Looking for land to farm?
On this page you’ll find information about what to consider when looking for land, ideas of how to find land, things to know entering into an agreement and more.
Where do I start?
Before you proceed, think about how ready you are to be looking for land and give yourself plenty of lead time (1-2 years) to get yourself organized to get on land. Many land seekers have farm businesses in operation and are looking for a new property to farm on. However many new farmers are looking for land at the same time they are looking to get started in farming. Start at the beginning, are your ready? Let’s go!
Start by asking yourself
- Do I have the experience or training in agriculture I need?
- Do I have a business plan and am familiar with business resources to get my business operating?
Are you ready to share someone’s land?
Start with what you would like to get out of sharing someone’s land. Even though you may not need or want to share the specifics of your answers with the person who you may end up renting from, the process of considering will help you gain a clearer understanding of what you need from the relationship.
Begin by asking yourself:
- What do I want to gain out of this? Can you articulate your values and goals, and rank these in order of importance—you can’t always get what you want so it’s helpful to articulate what are the most important.
- What can I offer to reach these goals? What is the minimum I need for this to work?
- What do I need from my partner landowner to reach these goals?
- How will you verify a good fit? Consider properties of the facility/farm and also the compatibility of both parties
Specific issues to consider
Some issues come up for almost everyone in their planning process. These issues are more concrete than the preceding ones and will help you define the actual content of your relationship with your partner land owner. Once you have thought about content, you will be able to select a format that will suit the content and be the best vehicle for your relationship.
What follows is a skeleton list of the issues, without any detailed information. Once you have had a chance to look this list over, there will be some items that you will want to go to in detail immediately.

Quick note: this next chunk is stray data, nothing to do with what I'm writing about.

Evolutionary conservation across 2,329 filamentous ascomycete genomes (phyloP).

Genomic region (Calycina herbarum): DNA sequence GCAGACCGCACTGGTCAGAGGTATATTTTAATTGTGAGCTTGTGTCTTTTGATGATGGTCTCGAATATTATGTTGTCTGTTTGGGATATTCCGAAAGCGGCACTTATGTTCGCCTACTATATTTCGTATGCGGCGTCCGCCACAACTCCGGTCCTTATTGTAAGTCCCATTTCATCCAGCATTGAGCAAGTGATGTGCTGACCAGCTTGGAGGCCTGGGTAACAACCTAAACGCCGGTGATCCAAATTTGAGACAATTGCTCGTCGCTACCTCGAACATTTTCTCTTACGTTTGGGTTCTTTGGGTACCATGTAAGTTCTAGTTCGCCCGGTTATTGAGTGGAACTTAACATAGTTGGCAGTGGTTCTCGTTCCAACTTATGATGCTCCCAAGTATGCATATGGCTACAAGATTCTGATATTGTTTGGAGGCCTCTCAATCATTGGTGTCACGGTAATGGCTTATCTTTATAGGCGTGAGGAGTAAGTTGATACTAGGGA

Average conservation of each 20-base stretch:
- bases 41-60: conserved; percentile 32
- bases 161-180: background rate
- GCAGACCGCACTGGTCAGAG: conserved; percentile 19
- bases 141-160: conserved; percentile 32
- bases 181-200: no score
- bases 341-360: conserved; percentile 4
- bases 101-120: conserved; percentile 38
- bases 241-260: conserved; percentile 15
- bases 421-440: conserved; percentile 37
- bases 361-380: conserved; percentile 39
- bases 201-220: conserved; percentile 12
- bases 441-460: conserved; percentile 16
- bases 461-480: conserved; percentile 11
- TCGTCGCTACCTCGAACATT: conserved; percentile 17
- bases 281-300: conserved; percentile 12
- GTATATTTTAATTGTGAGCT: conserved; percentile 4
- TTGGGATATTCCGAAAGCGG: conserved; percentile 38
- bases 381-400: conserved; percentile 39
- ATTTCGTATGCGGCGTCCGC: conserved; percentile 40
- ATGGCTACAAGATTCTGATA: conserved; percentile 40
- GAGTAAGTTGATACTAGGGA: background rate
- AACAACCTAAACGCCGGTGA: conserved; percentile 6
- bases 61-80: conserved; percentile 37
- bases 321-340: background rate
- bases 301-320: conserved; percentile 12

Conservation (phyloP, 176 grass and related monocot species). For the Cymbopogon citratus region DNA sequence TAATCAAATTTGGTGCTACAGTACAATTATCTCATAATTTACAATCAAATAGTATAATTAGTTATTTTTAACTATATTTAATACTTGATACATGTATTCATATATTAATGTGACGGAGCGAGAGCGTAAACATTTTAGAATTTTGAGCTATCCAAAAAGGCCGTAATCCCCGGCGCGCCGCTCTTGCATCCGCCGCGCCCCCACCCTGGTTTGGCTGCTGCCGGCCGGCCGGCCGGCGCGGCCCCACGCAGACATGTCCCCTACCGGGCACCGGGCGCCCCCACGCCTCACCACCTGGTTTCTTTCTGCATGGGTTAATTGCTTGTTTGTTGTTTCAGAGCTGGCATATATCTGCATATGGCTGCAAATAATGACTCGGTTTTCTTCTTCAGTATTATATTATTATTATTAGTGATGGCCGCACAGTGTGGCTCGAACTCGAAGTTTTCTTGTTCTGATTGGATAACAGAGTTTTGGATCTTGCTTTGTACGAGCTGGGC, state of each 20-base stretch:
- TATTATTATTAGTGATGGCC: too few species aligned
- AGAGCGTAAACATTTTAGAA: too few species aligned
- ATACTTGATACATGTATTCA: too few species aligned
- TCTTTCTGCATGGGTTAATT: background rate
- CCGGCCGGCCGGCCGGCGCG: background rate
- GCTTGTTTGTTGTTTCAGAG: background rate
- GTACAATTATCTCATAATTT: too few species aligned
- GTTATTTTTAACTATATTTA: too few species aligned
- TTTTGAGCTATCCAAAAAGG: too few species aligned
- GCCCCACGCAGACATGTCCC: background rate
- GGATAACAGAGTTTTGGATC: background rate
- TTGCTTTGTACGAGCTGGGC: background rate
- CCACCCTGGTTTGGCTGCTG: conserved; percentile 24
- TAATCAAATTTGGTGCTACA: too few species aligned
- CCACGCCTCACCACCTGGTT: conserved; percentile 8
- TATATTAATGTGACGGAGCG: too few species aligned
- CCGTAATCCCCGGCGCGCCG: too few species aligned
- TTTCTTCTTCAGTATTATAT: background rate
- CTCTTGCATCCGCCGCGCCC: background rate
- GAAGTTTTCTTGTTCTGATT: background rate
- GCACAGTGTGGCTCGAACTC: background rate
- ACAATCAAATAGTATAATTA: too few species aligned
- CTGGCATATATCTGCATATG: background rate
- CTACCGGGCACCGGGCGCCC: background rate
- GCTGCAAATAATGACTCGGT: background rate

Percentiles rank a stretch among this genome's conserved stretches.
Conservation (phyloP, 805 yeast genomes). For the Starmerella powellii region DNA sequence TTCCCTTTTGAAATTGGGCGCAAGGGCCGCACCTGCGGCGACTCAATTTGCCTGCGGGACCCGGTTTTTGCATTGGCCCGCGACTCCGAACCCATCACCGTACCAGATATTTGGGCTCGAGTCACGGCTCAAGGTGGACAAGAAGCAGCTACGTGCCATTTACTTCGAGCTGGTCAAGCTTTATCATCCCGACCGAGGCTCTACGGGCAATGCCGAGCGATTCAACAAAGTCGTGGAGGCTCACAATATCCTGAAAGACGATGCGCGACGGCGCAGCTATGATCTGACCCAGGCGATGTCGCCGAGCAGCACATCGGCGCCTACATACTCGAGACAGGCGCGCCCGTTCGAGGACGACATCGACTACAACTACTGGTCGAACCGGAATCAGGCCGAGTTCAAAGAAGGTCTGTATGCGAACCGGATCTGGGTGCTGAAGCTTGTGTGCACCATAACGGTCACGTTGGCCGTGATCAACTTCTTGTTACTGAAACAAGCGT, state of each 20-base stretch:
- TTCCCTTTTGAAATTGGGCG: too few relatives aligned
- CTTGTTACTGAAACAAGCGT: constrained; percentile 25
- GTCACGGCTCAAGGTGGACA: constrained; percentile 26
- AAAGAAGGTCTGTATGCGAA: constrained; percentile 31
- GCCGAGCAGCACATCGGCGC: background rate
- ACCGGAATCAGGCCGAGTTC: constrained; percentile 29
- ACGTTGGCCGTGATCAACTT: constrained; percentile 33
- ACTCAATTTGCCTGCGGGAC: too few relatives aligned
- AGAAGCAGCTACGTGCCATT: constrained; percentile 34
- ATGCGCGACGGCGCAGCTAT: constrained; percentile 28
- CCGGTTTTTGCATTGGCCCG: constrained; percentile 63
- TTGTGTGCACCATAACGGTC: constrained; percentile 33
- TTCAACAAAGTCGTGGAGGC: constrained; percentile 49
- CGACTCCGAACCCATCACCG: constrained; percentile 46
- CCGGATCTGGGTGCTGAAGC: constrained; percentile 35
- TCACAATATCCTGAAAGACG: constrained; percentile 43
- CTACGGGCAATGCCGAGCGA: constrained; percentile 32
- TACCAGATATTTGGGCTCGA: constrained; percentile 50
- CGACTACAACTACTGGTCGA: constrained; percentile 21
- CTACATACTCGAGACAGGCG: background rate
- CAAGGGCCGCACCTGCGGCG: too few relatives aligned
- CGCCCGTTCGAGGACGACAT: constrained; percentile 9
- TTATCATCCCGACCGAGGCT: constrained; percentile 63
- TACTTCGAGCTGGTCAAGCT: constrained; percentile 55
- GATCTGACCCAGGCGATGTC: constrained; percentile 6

- How and when to start
- How and when to end, a termination mechanism [renegotiation?]
- Who will pay for what improvements/enhancements over time?
- What do you know about yourself as a communicator?
- How do you anticipate working through decision making and conflicts as they arise?
- Existing legal considerations
- What ifs
Ready to connect about land?
- What is your plan to make a strong first impression?
- What form will your initial contact take: email, phone, face-to-face?
- How will you follow up on this first session?
Having worked through some of the above you’re well on your way to having a clear picture of what you need to make it work. Now, get looking for land!
What to consider when looking for land
- Assessing Land for Agricultural Suitability (LLAF)
- Characteristics that Comprise A Viable Farmstead (Just Food)
- Land. Liberty. Sunshine. Stamina. A Mini Compendium of resources for beginning farmers on the topic of ﬁnding sustainable land tenure (The Greenhorns)
- Accessing Land for Farming in Ontario (FarmStart)
- Acquiring Land to Farm:Where Do I Start? (Land for Good)
- Affording Ourland: Financial Literacy for Young Farmers (and all farmers) (the Greenhorns)
- Agrarian Trust has a wonderful site filled with resources, land access stories and land access strategies
- Finding, Assessing and Securing Farmland Guide (New Entry Sustainable Farm Project)
- Finding Land to Farm: 6 Ways to Secure Farmland (ATTRA)
- Getting on Solid Ground: 15 Ways to Secure Land (California FarmLink)
Writing a Contract
- Checklist of Discussion Points Between Landowner and Land user (LLAF)
- Factsheet on Farm Partnerships (Ministry of Agriculture, Food & Rural Affairs, Ontario)
- Managing Landlord-Tenant Relationships: A Strategic Perspective (Ohio State University Extension)
Also see sample agreements